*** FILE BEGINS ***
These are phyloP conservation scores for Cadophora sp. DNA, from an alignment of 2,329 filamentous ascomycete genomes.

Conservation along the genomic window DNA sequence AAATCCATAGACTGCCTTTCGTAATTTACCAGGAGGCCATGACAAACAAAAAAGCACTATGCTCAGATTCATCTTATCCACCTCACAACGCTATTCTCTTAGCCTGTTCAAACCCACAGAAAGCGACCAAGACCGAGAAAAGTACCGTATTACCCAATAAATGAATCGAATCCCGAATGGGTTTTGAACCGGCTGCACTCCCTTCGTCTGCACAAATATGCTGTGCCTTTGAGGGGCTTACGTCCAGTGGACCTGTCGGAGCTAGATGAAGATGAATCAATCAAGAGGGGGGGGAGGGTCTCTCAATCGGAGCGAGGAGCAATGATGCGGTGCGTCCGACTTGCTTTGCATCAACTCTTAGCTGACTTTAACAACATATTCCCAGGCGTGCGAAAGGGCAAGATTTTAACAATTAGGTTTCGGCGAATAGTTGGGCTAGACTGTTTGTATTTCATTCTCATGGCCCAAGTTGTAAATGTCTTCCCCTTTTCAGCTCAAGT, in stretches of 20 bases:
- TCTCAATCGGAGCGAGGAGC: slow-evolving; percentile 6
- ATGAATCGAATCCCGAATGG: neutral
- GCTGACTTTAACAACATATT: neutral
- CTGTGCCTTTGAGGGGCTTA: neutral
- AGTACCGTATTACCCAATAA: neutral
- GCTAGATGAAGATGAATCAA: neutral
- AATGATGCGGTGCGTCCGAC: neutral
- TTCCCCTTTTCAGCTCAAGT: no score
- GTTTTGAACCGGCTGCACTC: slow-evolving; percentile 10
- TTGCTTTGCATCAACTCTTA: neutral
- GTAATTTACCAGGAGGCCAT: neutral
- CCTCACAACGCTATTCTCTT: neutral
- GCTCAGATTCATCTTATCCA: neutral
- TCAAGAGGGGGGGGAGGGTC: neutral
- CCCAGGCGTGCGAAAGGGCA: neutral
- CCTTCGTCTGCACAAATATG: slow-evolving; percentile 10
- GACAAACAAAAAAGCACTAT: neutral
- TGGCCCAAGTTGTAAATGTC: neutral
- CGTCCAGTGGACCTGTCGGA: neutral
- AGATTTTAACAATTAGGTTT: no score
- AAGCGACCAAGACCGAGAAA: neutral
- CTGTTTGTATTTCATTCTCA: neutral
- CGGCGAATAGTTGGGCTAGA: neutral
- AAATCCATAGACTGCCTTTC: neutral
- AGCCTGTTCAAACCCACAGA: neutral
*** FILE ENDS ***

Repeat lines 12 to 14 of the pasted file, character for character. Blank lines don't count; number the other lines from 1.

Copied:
- TTGCTTTGCATCAACTCTTA: neutral
- GTAATTTACCAGGAGGCCAT: neutral
- CCTCACAACGCTATTCTCTT: neutral